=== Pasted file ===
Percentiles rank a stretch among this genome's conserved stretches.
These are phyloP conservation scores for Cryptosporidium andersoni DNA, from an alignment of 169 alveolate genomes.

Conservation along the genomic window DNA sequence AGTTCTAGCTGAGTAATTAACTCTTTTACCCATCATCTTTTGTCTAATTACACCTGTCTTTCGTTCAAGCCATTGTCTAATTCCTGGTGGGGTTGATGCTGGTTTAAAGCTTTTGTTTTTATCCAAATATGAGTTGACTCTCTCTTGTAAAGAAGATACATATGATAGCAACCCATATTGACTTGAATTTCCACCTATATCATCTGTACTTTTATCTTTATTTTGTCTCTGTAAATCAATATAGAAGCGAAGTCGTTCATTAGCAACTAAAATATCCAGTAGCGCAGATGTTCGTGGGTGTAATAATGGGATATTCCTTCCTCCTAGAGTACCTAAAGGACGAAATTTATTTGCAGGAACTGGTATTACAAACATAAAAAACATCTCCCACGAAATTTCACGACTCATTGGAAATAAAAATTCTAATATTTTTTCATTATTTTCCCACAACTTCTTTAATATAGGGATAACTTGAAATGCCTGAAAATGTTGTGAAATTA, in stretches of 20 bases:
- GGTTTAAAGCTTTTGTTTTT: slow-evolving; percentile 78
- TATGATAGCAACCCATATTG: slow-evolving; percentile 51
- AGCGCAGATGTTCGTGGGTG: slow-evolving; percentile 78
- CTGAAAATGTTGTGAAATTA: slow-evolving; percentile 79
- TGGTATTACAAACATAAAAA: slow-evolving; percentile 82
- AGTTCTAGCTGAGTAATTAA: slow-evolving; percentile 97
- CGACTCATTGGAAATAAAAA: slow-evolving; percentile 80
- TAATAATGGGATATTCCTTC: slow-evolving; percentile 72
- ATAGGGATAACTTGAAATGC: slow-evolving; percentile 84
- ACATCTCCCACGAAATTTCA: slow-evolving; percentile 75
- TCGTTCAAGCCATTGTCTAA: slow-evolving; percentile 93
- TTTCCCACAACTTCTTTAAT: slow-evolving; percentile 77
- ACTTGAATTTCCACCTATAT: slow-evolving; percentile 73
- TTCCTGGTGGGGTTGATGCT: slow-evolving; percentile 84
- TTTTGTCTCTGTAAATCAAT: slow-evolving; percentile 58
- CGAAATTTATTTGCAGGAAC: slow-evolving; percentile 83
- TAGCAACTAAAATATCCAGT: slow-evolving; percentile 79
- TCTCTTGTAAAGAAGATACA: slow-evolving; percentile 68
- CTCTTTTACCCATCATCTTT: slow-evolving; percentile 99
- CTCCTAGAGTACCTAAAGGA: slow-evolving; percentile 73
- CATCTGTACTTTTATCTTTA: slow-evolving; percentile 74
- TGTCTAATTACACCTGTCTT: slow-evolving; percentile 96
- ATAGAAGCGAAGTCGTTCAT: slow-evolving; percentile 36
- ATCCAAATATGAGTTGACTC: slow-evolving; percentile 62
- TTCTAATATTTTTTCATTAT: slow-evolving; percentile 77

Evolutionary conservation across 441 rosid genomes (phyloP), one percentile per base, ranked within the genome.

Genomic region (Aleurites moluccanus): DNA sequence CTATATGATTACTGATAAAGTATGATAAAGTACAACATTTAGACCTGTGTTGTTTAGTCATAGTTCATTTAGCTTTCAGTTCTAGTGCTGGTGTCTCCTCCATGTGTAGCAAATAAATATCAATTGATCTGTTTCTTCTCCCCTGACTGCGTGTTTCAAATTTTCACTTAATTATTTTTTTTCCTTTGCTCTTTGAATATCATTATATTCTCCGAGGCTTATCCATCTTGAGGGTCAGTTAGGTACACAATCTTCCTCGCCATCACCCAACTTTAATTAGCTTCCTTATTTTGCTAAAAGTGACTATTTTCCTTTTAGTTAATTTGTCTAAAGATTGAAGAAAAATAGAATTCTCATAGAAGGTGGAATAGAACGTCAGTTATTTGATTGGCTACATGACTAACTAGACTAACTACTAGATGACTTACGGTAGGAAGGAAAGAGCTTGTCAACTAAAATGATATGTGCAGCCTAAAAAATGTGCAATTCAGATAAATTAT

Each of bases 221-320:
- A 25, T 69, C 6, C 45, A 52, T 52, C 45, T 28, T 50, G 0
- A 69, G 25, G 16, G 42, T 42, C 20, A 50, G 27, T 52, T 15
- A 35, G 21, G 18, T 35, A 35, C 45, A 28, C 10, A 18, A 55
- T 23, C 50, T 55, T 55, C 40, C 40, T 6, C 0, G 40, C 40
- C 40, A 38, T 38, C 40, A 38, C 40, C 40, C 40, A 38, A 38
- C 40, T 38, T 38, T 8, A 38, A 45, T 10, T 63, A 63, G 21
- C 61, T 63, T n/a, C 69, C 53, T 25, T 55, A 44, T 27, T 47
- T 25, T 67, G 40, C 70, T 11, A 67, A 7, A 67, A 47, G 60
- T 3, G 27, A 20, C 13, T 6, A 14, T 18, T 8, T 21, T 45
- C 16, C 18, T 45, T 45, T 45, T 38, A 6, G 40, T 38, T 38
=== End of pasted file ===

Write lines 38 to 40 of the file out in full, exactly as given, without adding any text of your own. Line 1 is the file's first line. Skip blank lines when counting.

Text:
- C 61, T 63, T n/a, C 69, C 53, T 25, T 55, A 44, T 27, T 47
- T 25, T 67, G 40, C 70, T 11, A 67, A 7, A 67, A 47, G 60
- T 3, G 27, A 20, C 13, T 6, A 14, T 18, T 8, T 21, T 45